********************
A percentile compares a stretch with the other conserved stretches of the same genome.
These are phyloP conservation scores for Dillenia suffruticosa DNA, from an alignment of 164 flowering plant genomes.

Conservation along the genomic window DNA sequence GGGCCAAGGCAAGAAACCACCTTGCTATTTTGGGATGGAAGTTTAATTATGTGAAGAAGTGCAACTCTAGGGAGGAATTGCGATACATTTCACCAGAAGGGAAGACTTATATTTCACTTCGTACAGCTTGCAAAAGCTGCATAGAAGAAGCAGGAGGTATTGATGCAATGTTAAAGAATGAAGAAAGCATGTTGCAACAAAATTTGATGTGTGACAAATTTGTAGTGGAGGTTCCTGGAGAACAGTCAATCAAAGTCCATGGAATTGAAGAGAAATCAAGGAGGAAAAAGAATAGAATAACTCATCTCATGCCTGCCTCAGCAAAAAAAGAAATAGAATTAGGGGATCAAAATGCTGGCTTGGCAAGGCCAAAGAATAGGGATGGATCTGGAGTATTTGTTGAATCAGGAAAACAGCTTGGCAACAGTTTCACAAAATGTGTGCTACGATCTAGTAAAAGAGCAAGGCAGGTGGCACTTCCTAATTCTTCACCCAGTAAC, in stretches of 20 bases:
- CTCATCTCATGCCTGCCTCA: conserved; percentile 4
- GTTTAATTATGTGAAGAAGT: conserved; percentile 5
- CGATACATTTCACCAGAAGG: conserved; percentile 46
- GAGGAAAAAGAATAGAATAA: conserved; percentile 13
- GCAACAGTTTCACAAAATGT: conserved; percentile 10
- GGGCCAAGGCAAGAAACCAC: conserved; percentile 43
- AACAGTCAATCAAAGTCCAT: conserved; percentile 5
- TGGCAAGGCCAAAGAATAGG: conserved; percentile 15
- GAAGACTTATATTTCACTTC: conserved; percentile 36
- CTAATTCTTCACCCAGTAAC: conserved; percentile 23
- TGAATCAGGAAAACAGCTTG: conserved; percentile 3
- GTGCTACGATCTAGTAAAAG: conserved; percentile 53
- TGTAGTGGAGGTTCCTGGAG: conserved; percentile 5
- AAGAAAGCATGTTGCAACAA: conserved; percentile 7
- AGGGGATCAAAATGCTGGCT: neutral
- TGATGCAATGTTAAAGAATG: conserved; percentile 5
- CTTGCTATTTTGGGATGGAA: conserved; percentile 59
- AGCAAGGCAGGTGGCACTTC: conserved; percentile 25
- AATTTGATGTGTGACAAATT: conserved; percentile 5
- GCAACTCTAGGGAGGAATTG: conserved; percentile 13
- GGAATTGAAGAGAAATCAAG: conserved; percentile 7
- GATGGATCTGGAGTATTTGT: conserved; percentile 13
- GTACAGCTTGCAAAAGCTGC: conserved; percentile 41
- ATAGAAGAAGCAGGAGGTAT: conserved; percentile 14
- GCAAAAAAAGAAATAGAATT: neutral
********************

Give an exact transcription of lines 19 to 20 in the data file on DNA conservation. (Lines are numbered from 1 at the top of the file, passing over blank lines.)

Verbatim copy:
- TGATGCAATGTTAAAGAATG: conserved; percentile 5
- CTTGCTATTTTGGGATGGAA: conserved; percentile 59